Hospitals Increasing Green Building
More hospitals and medical centers are turning to energy efficient building options, according to an article in the Modern Healthcare. Whether renovating an existing structure, constructing a new site, or finding alternative sources of power, healthcare systems are choosing conservation options. Energy conservation features help the healthcare industry spend less on energy consumption. This is especially important with increasing energy prices and decreased revenue.
Energy Efficient Building Options
New medical centers and hospitals are adding features such as
- Reflective roofing or cool roofs, keeping surfaces cool and increase roof
- lifespan. The EPA states that cool roofs save “building owners 20-70% in annual cooling energy use”
- High-efficiency glass, block heat and keep out cold
- Natural lighting, allow for more sunlight and less electricity spent on lighting
- Alternative power sources, such as solar or wind
- High-efficiency light fixtures with occupancy sensors, increase energy efficiency by using sunlight and limited lighting, depending on the amount of sunlight available
- East-west construction, to reduce heat gain by decreasing sun exposure
- Rooftop gardens, create insulation and extend roof lifespan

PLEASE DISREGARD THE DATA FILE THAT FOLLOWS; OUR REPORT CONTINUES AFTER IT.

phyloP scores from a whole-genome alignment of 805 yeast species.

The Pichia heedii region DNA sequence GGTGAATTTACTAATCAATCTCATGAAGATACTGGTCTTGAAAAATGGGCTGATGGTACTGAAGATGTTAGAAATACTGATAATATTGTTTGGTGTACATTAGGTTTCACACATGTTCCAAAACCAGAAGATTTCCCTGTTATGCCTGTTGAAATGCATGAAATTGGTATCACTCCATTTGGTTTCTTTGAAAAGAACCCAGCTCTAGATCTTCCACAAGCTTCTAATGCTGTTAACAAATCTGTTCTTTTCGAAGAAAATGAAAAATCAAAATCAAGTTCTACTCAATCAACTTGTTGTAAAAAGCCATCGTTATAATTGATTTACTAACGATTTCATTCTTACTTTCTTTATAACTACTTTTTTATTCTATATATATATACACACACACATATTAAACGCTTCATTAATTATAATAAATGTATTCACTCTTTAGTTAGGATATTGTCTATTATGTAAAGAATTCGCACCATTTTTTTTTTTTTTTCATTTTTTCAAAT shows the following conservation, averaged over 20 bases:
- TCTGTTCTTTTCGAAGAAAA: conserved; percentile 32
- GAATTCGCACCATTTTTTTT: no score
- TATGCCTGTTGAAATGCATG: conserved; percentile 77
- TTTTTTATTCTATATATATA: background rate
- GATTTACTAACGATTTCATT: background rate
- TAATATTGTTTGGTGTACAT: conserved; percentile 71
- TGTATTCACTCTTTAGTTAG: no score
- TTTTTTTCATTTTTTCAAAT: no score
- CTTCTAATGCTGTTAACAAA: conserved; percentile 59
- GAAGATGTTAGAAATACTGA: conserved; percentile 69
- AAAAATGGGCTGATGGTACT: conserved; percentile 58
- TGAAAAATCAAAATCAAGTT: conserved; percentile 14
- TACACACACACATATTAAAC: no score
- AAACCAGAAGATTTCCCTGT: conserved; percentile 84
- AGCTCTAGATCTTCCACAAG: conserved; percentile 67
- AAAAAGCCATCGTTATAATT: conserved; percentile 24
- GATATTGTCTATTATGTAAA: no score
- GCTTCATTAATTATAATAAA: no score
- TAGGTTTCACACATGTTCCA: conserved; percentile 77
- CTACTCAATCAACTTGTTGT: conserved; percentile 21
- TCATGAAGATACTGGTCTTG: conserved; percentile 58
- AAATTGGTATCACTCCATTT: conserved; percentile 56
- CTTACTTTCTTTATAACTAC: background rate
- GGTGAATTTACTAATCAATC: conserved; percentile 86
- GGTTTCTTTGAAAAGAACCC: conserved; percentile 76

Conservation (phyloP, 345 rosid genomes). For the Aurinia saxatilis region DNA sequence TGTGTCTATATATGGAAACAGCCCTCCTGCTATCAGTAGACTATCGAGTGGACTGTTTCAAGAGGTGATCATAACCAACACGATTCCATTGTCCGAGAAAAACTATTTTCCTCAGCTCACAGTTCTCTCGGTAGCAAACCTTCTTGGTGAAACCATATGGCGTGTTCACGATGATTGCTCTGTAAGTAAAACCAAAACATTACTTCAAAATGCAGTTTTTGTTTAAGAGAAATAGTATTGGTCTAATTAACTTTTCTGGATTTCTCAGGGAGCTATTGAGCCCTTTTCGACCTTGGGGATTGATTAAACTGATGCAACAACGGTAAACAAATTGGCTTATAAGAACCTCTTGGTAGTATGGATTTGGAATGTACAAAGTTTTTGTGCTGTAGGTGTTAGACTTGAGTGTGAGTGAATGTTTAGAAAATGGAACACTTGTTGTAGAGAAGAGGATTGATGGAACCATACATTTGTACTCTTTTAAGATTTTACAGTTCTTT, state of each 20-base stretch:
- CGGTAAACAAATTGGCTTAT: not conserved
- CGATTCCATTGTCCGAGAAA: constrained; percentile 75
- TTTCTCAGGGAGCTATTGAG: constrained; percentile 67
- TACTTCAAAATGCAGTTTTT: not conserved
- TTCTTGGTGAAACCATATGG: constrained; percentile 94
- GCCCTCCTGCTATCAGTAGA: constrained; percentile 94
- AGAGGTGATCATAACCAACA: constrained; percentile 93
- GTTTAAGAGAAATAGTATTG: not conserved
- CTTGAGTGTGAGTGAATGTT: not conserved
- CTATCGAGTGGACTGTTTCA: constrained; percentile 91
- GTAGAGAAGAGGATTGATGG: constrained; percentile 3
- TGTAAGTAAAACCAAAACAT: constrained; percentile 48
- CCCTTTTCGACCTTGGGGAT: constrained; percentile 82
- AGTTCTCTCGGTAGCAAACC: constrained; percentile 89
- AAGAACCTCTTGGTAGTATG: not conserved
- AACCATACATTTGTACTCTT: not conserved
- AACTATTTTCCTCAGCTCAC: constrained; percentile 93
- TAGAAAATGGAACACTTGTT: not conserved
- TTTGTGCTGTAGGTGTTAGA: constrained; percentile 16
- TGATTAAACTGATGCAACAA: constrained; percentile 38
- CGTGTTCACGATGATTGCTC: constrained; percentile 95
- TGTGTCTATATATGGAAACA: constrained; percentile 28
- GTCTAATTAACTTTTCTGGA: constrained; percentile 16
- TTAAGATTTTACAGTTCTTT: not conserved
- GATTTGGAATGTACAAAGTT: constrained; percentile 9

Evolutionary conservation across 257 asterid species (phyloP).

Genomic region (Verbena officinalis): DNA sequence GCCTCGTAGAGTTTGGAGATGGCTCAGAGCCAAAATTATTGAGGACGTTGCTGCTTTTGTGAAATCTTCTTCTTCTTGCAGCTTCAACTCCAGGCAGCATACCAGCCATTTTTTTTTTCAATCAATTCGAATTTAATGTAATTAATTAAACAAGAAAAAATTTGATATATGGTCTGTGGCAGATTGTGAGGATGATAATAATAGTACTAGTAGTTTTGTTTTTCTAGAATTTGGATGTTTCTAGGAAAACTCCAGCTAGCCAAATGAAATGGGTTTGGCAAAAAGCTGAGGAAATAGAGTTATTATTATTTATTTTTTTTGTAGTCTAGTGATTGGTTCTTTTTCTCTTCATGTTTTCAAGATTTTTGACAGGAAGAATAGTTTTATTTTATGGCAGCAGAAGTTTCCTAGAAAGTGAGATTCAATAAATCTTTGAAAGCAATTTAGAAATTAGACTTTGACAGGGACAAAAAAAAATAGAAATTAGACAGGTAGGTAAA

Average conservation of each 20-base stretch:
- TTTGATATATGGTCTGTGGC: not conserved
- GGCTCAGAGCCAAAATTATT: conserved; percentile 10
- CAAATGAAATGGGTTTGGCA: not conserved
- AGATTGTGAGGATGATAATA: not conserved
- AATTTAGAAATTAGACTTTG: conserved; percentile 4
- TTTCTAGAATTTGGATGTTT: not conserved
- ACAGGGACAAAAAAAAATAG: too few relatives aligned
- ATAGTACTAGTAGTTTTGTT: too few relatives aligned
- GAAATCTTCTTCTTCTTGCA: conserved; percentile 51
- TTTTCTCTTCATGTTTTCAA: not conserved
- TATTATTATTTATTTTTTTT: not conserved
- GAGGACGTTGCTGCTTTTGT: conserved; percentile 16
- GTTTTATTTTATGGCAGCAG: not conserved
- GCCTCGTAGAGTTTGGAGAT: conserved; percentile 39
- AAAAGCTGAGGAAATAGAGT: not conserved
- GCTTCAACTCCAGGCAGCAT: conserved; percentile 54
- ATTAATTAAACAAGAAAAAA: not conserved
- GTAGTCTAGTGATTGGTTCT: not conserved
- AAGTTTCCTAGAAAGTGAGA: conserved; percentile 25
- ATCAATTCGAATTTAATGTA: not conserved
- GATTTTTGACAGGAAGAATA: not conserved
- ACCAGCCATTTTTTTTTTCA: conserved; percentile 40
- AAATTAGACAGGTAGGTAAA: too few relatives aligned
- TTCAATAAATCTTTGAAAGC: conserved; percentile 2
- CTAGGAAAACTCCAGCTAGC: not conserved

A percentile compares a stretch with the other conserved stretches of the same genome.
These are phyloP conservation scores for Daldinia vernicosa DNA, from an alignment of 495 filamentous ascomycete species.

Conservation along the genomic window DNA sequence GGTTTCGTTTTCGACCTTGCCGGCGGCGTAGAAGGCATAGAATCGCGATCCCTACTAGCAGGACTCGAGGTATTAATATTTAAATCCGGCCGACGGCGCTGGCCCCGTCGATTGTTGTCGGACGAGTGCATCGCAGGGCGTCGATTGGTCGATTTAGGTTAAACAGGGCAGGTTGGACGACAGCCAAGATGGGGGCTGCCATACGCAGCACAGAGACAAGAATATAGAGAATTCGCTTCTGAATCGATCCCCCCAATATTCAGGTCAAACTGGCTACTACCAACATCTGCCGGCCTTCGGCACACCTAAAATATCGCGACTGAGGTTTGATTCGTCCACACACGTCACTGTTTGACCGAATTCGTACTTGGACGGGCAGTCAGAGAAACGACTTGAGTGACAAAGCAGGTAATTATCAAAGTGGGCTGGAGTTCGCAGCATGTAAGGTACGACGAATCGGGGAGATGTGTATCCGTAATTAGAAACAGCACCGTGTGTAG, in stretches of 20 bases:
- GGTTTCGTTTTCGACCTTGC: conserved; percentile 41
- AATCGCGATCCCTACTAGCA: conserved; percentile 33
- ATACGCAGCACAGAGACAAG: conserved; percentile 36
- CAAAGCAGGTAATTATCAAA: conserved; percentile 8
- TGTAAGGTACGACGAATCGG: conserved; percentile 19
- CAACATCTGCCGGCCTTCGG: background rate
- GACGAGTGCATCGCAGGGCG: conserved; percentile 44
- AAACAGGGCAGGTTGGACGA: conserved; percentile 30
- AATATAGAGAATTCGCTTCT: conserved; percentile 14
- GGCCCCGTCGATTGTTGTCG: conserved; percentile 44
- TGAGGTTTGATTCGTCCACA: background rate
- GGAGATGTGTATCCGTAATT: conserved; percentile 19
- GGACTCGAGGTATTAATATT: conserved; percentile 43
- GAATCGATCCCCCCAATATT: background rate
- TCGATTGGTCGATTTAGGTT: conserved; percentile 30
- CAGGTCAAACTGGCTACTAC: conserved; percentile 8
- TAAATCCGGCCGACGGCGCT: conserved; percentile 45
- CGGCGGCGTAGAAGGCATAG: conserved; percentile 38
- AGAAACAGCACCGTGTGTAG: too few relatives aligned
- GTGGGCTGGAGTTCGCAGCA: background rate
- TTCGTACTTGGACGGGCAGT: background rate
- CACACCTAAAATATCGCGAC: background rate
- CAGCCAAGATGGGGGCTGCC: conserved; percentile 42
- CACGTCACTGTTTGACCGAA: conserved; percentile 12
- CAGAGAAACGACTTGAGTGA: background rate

Current Healthcare Utility Costs
The healthcare industry is one of the largest contributors to pollution. Healthcare buildings are also the third largest non-office, non-mall commercial energy consumer, according to the Commercial Building Energy Consumption Survey by the U.S. Energy Department. The next survey, due out in 2017, is now being conducted. In 2015, £7.44 billion was spent on utilities in 129,000 healthcare buildings. Although utilities costs only average about 1 percent of hospital expenses, the healthcare industry still accounts for 11 percent of all U.S. commercial energy use.
Global Health and Safety Initiative
Kaiser Permanente, California’s leading HMO, initiated the Global Health and Safety Initiative, along with 22 other healthcare systems and several hundred hospitals. The initiative focuses on taking a closer look at safety issues affecting patients and healthcare environmental issues. One of the topics, Environmental Safety and Sustainability, aims to develop the “best environmental practices” for medical centers and hospitals. The Global Health and Safety Initiative aims to “improve environmental performance of healthcare”.
Energy Efficient Building Example
The newly opened Slocum Center for Orthopedics & Sports Medicine in Eugene, Oregon is gaining national attention for its energy efficient design. The new orthopedic center cost roughly £20 million to build, including £1 to 2 million for the added energy conservation features. The added features will, in turn, pay for themselves as the new center will save 37 percent in utility costs, with 46,000 square feet of added room. The energy efficient features include
- Reflective roofing
- High-efficiency glass and light fixtures
- Natural lighting
- East-west construction